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One week a certain truck rental lot had a total of which

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Intern
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Joined: 07 Aug 2004
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One week a certain truck rental lot had a total of which [#permalink] New post 30 Aug 2004, 04:31
1.One week a certain truck rental lot had a total of which were on the lot on Monday morning. If 50 percent of the trucks that were rented out during the week were returned to the lot or before Saturday morning of that week, and if there were at least 12 trucks on the lot that Saturday morning, what is the greatest number of different trucks that could have been rented out during the week?
a.18
b.16
c.12
d.8
e.4
2. 1,234+ 1,243+ 1,324+..........+ 4,321
the addition problem above shows four of the 24 differents integers that can be formed by using each of the digits 1,2,3 and 4 exactly once in each integer. What is the sum of these 24 integers?
a.24,000
b.26,664
c.40,440
d.60,000
e.66,660
I couldn't work out the problems above. anyone could help me? thank you very much.
Joined: 31 Dec 1969
Location: United States
Concentration: Marketing, Other
GMAT 1: 710 Q49 V38
GMAT 2: 660 Q V
GPA: 3.64
WE: Accounting (Accounting)
Followers: 0

Kudos [?]: 50 [0], given: 74963

 [#permalink] New post 30 Aug 2004, 05:20
Question 1 :

a number must be lacking in your copy. Trucks number in the lot on Saturday morning is equal to non rented trucks+rented and in trucks = 12
and we know that rented and in trucks = rented and still out trucks
we need something to assess the non rented trucks number.

Question 2 :
Answer is 66660

Among these 24 numbers each digit takes place in the same cluster only 6 times.
The base number is equal to 1*1+1*10+1*100+1*1000=1111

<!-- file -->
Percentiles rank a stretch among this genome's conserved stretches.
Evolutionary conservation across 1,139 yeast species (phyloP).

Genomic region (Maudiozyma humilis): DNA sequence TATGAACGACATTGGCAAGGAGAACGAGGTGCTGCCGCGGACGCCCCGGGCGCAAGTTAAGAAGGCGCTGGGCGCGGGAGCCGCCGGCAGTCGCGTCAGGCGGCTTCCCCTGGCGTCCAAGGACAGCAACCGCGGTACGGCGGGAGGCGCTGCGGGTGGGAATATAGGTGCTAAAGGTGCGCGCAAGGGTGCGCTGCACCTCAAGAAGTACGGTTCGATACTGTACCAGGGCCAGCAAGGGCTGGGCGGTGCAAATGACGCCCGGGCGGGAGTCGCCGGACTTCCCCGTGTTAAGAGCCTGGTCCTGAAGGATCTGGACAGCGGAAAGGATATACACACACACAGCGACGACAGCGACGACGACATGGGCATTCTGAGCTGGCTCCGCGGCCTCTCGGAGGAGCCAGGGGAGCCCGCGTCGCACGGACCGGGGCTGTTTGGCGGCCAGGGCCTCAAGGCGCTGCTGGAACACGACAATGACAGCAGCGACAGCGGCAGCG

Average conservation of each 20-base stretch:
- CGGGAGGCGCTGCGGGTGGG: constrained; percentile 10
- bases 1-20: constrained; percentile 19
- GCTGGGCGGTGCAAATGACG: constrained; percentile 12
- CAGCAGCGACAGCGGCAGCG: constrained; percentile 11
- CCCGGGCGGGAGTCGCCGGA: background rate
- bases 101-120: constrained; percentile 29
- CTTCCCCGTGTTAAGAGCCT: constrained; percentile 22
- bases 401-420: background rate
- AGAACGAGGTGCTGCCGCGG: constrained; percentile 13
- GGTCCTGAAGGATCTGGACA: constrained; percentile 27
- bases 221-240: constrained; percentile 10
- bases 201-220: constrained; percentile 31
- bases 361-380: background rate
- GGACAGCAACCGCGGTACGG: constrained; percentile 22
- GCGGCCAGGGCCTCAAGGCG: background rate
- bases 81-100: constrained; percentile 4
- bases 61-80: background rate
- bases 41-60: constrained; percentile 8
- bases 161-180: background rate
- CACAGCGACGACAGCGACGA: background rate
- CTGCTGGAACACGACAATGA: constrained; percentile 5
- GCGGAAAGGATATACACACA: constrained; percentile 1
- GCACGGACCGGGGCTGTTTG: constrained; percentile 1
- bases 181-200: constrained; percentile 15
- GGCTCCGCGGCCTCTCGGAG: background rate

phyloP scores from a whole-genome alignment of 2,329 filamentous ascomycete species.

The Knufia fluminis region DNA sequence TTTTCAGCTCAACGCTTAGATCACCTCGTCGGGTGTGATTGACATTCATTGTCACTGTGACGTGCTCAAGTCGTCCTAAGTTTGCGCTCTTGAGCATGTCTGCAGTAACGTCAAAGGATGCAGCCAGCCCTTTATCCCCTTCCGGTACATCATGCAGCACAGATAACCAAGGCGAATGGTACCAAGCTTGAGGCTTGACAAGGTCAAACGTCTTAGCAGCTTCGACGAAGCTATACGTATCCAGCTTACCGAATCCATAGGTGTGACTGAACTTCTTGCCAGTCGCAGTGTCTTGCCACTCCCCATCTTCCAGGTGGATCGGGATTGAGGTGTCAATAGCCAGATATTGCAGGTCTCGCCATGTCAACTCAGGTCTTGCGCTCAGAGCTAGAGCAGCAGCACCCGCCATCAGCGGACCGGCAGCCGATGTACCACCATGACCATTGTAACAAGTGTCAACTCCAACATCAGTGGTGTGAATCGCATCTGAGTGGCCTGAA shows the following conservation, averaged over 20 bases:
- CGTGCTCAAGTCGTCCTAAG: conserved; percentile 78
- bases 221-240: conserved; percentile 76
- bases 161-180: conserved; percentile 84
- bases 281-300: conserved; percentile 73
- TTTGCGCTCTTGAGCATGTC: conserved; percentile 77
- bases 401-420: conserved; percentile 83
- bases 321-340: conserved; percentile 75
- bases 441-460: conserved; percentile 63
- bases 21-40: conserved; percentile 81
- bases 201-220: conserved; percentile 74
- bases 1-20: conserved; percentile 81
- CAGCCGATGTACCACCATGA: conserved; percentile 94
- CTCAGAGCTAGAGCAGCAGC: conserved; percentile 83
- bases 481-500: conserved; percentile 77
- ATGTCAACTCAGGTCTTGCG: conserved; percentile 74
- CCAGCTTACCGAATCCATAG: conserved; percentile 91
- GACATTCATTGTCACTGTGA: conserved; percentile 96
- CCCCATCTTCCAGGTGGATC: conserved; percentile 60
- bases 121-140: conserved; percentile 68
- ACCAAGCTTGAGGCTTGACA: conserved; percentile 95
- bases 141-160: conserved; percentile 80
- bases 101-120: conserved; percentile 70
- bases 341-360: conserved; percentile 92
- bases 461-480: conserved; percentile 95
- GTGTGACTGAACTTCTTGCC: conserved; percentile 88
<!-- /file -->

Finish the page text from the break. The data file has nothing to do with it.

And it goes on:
Answer is 6*1111*(1+2+3+4) = 60*1111
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 [#permalink] New post 31 Aug 2004, 05:43
For 1 I agree with fs75008: we need the number of non-rented trucks...

For 2 I also get E. My reasoning:

Each digit of the sum of the 24 combinations is the sum of all combinations: For each value (1, 2, 3, 4) of the digit there are 6 combinations:
value of units digit = 1*6 + 2*6 + 3*6 + 4*6 = 60

For the units: 0 and 6 to be added to the tens digit
For the tens: 60+6, therefore 6 for the tens digit of the sum and 6 to be added to the hundreds digit
For the hundreds: 60+6, therefore 6 for the hundreds digit and 6 to be added to the thousands.
For the thousands: 60+6 again.

The sum: 66 6 6 0
Joined: 31 Dec 1969
Location: United States
Concentration: Marketing, Other
GMAT 1: 710 Q49 V38
GMAT 2: 660 Q V
GPA: 3.64
WE: Accounting (Accounting)
Followers: 0

Kudos [?]: 50 [0], given: 74963

 [#permalink] New post 01 Sep 2004, 05:46
fs75008 wrote:
Question 1 :

a number must be lacking in your copy. Trucks number in the lot on Saturday morning is equal to non rented trucks+rented and in trucks = 12
and we know that rented and in trucks = rented and still out trucks
we need something to assess the non rented trucks number.

Question 2 :
Answer is 66660

Among these 24 numbers each digit takes place in the same cluster only 6 times.
The base number is equal to 1*1+1*10+1*100+1*1000=1111
Answer is 6*1111*(1+2+3+4) = 60*1111

*******
Thank u :)
Joined: 31 Dec 1969
Location: United States
Concentration: Marketing, Other
GMAT 1: 710 Q49 V38
GMAT 2: 660 Q V
GPA: 3.64
WE: Accounting (Accounting)
Followers: 0

Kudos [?]: 50 [0], given: 74963

 [#permalink] New post 01 Sep 2004, 05:50
artabro wrote:
For 1 I agree with fs75008: we need the number of non-rented trucks...

For 2 I also get E. My reasoning:

Each digit of the sum of the 24 combinations is the sum of all combinations: For each value (1, 2, 3, 4) of the digit there are 6 combinations:
value of units digit = 1*6 + 2*6 + 3*6 + 4*6 = 60

For the units: 0 and 6 to be added to the tens digit
For the tens: 60+6, therefore 6 for the tens digit of the sum and 6 to be added to the hundreds digit
For the hundreds: 60+6, therefore 6 for the hundreds digit and 6 to be added to the thousands.
For the thousands: 60+6 again.

The sum: 66 6 6 0

**********
thank u!
  [#permalink] 01 Sep 2004, 05:50
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